At sunrise, I did check whether we got to see the sun earlier than any other. I doubt it, and dawn in Omarama sure looked like just another Monday morning.
We had an early breakie, got loaded into the coach and headed towards the east coast.
In the town of Oamaru on the shore of the Pacific Ocean we saw great things, ...
... strolled along in the large Victorian precinct with grand buildings constructed of the local white marble. Quite beautiful and well kept.
The steepest part of this street has a gradient of 35%.
On our arrival in the very Scottish city of Dunedin (Dùn Èideann is Gaelic for Edinburgh) we stopped and awed at the steepest street in the world: Baldwin Street.
Next door you can, apparently, let both your coffee and tea steep for a while.
In downtown, the magnificent Dunedin Railway Station must be the beautiful mother-of-all-railway-stations.
Dunedin was settled in 1848 by a shipload of Scottish immigrants of Presbyterian faith. Since then, the descendants of the Haberfields, the Apes, the Harwoods, the Palmers and a few other family clans have ruled this Scottish bastion in the southern hemisphere.
They all stare at you from the walls in the local Settlers' Museum.
That museum also sported two local settlers and four newcomers from faraway.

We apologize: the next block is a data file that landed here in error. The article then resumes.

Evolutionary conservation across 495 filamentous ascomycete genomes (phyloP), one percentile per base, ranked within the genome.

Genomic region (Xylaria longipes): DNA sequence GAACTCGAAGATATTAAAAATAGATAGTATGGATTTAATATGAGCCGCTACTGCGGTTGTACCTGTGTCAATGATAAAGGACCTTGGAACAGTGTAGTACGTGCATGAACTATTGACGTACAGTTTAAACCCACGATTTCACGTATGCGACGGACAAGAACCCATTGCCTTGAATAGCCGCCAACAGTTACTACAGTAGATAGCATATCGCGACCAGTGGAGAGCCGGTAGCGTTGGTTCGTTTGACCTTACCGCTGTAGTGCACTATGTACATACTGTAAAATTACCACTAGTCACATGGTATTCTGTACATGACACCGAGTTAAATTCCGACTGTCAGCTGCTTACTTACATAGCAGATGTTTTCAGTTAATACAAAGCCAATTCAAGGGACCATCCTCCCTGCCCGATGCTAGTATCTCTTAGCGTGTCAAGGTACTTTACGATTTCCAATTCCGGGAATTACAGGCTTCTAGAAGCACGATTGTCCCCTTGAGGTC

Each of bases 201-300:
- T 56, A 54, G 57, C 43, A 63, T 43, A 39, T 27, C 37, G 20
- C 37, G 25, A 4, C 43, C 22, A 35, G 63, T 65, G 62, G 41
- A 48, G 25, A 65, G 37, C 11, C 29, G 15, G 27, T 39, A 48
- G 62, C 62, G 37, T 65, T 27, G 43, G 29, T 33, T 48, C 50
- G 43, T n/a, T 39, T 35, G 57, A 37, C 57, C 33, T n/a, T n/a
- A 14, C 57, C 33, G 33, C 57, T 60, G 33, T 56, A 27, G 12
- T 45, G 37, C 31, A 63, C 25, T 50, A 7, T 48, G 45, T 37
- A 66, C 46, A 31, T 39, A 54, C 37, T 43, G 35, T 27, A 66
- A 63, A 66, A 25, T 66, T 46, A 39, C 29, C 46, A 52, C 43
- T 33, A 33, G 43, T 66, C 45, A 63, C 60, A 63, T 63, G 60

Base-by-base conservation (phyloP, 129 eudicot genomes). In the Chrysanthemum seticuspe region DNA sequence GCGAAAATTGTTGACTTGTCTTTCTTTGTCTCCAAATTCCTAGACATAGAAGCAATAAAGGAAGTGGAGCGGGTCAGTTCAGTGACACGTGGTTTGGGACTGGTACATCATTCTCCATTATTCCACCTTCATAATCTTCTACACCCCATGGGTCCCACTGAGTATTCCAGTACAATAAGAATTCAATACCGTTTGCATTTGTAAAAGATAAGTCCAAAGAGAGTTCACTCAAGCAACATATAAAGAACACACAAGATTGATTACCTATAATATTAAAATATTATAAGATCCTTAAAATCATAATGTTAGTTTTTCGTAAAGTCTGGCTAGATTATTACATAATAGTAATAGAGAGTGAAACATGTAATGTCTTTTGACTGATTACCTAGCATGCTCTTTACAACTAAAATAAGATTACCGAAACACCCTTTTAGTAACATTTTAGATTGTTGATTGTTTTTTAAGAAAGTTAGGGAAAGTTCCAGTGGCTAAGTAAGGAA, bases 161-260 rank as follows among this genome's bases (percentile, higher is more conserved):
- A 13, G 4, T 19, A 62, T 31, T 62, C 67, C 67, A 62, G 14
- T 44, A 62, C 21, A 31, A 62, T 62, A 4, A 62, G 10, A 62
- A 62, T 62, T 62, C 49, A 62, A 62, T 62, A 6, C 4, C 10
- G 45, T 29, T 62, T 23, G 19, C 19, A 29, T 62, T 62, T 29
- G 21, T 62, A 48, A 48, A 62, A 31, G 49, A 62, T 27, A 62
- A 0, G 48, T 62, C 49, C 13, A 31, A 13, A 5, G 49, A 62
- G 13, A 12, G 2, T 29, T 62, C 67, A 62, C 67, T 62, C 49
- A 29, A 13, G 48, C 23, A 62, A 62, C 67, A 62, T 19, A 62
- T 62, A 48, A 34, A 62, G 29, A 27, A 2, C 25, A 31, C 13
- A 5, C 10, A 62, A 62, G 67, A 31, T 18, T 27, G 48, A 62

The biggest local Scottish hero in Dunedin is still the poet Robert Burns (amongst many things the author of the lyrics of "Auld lang syne" [Should auld acquaintance be forgot ...]) although he has never set foot in New Zealand. His nephew, however, was the spiritual leader of the first immigrants.
In the late afternoon we visited Olveston Historic House in a plush quarter of the city ...
... followed by a late siesta for the feet.
Tonight's dinner treat was indeed Scottish: Haggis (a traditional pudding made of heart, liver and lungs of a sheep, minced with suet and oatmeal, seasoned and boiled in the stomach of the animal).
And this was what it looked like when the stomach was sliced open. – Yummie !
To make it a complete dish, it was served with a special gravy: Scotch whisky.
. . .
Tomorrow we will be going west, bound for Te Anau.